Little Magic Stories
Bringing the imagination of children to life through storytelling, performance and technology.
This installation aims to encourage children to use their creativity to bring stories to life. It helps to improve their confidence in self expression and develops literacy and speaking skills. The installation allows them to create a performance from within their imagination, on stage, in front of an audience of family and friends.
The use of technology literally brings their drawings to life on stage, allowing them to interact and respond to their creations in real time. By using a holographic projection film; sets, characters and objects appear to float on stage alongside the performers. A camera and custom software track the performers, allowing the scene to react in a playful & more dynamic way.
For children who show disinterest in writing stories and drawing, but love to play video games, this project hopes to inspire them to participate, creating their own immersive worlds that they can be proud to express their own creations through.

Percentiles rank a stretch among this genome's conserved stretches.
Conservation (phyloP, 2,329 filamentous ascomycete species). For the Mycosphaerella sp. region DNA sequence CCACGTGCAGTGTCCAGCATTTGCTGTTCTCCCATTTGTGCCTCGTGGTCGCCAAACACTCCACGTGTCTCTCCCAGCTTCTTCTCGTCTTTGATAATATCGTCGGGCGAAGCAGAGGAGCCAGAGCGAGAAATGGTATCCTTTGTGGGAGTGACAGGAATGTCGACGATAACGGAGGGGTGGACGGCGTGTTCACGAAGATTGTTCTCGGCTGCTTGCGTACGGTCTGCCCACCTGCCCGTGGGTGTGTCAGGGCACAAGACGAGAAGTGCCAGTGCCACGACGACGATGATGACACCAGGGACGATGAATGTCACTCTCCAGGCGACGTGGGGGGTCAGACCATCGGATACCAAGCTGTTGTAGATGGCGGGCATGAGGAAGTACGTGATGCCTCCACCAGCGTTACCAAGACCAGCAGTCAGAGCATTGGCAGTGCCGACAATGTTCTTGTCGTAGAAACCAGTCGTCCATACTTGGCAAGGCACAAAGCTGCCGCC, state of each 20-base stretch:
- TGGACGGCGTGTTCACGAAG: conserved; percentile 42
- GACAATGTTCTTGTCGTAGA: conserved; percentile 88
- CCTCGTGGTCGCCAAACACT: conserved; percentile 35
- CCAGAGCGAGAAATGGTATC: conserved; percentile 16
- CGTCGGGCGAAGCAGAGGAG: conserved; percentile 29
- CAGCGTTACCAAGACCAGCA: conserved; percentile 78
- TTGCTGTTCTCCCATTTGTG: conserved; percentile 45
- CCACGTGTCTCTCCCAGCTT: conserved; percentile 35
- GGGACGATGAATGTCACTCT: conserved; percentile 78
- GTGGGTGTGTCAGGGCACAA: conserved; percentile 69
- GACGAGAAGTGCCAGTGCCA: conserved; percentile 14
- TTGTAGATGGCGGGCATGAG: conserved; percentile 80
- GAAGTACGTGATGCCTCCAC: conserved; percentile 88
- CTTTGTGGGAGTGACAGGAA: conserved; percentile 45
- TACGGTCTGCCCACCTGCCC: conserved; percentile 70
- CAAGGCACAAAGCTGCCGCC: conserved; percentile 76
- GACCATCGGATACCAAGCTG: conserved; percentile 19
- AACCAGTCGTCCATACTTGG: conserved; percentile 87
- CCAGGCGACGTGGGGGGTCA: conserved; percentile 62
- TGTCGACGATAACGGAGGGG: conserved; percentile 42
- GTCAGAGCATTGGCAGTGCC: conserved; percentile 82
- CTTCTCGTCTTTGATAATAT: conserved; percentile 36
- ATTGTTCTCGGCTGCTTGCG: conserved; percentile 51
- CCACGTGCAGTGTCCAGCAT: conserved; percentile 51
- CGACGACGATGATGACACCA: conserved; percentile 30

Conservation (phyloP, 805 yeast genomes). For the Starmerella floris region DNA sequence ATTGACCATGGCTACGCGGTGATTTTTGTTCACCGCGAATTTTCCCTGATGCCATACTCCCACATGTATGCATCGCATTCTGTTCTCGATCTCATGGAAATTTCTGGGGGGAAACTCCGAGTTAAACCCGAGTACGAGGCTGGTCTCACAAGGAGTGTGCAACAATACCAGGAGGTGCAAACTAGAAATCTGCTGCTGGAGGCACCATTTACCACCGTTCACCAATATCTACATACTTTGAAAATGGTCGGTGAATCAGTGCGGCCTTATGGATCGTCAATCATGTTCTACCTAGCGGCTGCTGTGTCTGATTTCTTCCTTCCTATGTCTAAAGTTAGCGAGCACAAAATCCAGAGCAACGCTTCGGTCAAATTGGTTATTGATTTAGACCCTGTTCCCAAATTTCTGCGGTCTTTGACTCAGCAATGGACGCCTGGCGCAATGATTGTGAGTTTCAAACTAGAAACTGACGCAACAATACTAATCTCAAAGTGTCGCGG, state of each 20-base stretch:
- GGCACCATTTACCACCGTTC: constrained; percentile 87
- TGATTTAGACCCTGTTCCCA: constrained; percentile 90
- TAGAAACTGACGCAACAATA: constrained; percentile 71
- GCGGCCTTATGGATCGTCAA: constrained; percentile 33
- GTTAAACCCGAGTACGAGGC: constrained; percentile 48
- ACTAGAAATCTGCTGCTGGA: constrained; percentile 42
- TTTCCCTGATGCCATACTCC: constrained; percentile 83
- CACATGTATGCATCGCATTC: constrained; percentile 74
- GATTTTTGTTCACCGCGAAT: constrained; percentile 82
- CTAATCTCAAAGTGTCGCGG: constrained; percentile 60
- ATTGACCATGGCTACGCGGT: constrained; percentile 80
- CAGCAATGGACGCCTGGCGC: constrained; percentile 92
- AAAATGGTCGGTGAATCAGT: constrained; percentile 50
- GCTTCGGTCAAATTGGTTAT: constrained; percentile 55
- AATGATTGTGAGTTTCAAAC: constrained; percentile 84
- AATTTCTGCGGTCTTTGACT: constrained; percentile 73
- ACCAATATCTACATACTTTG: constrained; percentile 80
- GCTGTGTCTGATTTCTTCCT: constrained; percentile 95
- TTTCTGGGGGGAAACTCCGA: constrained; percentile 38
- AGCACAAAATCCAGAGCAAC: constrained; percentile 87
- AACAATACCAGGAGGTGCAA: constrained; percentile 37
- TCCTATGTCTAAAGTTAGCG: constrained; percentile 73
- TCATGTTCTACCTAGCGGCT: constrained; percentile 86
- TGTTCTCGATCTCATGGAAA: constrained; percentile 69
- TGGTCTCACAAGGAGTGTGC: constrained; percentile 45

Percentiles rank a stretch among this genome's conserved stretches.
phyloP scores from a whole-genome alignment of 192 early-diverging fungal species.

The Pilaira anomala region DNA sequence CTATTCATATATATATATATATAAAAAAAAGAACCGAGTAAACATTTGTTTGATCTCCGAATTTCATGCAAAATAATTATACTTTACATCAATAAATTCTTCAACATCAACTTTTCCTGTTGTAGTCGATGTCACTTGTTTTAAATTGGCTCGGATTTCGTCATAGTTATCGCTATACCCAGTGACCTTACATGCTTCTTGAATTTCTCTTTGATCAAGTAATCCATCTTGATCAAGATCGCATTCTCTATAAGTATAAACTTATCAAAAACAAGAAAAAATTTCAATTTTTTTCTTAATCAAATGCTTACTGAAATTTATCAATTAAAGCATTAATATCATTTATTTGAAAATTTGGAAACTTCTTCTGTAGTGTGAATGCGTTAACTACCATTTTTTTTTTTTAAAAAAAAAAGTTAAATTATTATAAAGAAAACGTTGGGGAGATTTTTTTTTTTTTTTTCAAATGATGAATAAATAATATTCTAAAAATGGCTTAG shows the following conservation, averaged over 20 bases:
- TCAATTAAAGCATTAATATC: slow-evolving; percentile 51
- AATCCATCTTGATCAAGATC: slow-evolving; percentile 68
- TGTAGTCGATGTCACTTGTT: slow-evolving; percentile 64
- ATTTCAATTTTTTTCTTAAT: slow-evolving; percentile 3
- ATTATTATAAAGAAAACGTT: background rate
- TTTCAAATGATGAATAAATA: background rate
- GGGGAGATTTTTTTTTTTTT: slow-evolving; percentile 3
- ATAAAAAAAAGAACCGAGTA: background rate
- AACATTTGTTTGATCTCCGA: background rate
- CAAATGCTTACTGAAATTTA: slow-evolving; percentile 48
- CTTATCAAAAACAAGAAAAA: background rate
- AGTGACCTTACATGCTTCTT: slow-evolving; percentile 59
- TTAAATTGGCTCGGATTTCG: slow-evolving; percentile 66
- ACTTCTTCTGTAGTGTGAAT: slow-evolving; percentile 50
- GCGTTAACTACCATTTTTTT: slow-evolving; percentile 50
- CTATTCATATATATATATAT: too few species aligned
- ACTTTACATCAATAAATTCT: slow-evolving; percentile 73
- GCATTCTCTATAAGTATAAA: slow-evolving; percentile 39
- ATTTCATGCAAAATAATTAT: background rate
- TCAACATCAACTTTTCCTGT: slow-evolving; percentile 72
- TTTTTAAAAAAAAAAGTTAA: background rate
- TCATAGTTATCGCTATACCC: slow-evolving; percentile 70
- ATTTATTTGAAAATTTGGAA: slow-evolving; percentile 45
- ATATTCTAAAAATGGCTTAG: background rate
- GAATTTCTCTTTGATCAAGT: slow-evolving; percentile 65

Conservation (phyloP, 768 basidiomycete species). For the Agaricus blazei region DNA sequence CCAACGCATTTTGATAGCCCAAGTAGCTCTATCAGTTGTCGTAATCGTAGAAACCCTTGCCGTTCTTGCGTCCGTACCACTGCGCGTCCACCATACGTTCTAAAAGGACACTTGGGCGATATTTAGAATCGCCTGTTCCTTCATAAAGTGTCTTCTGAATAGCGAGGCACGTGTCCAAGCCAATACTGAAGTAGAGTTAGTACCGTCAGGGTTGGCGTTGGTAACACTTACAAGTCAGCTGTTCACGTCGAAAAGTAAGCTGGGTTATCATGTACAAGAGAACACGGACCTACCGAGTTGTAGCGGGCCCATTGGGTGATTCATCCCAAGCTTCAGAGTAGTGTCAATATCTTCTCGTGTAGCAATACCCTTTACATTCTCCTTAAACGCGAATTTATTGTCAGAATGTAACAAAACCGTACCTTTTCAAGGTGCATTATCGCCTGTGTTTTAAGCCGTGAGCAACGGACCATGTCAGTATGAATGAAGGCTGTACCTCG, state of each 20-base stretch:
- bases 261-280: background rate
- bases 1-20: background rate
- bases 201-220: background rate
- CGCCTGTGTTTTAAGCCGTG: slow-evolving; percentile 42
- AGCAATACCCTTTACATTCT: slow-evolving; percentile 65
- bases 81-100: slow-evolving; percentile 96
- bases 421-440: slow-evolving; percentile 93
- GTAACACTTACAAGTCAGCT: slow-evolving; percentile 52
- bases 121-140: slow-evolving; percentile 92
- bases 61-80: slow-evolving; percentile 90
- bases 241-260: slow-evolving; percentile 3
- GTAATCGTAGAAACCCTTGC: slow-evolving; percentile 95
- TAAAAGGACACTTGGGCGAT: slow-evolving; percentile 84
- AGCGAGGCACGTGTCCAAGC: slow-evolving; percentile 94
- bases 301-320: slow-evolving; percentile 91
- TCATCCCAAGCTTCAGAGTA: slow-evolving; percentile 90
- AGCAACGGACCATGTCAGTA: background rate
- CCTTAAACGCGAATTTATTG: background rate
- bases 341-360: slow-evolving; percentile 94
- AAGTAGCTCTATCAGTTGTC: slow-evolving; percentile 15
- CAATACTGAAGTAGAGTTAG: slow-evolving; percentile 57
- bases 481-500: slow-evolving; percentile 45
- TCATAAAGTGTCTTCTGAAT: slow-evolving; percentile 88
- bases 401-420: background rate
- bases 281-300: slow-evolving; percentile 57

This is the first version of the project to test the idea and build the system. This story about the seasons was created entirely by the children, with the interactivity in the scenes built by me. Some scenes used motion detection in zones to trigger animations, such as catching Easter eggs, squashing sand castles or launching fireworks. Body tracking and basic physics were used in other scenes.
I am planning to use this project in workshops with groups of children to get them excited about storytelling. They will be able to use the system to create their own narratives, as well as drawing the content by hand, before performing to their friends.
The system will have improved physics, dynamic animation of objects and scene animated sounds.
I used the Musion Eyeliner holographic projection system for this project, allowing the graphics to appear to be alongside the performers. This uses a technique called Pepper’s ghost, and you can see the technical set-up here.
An Xbox Kinect camera was used to track the performers on stage. The Kinect was preferred for use over a normal camera for a variety of reasons. Firstly as a depth camera, I can tell when the performers are near the front of the stage, and therefore level with the graphics in terms of projection plane. Also as the depth works in the IR spectrum, it ignores the projected image and stage lighting that can change throughout different scenes.
The software was custom written in C++ and used openFrameworks, openCV and Box2D.
On Flickr: Making Of & Performance Shots.
Thanks to Musion for the screen time, and of course Jack, Louie & their Dad.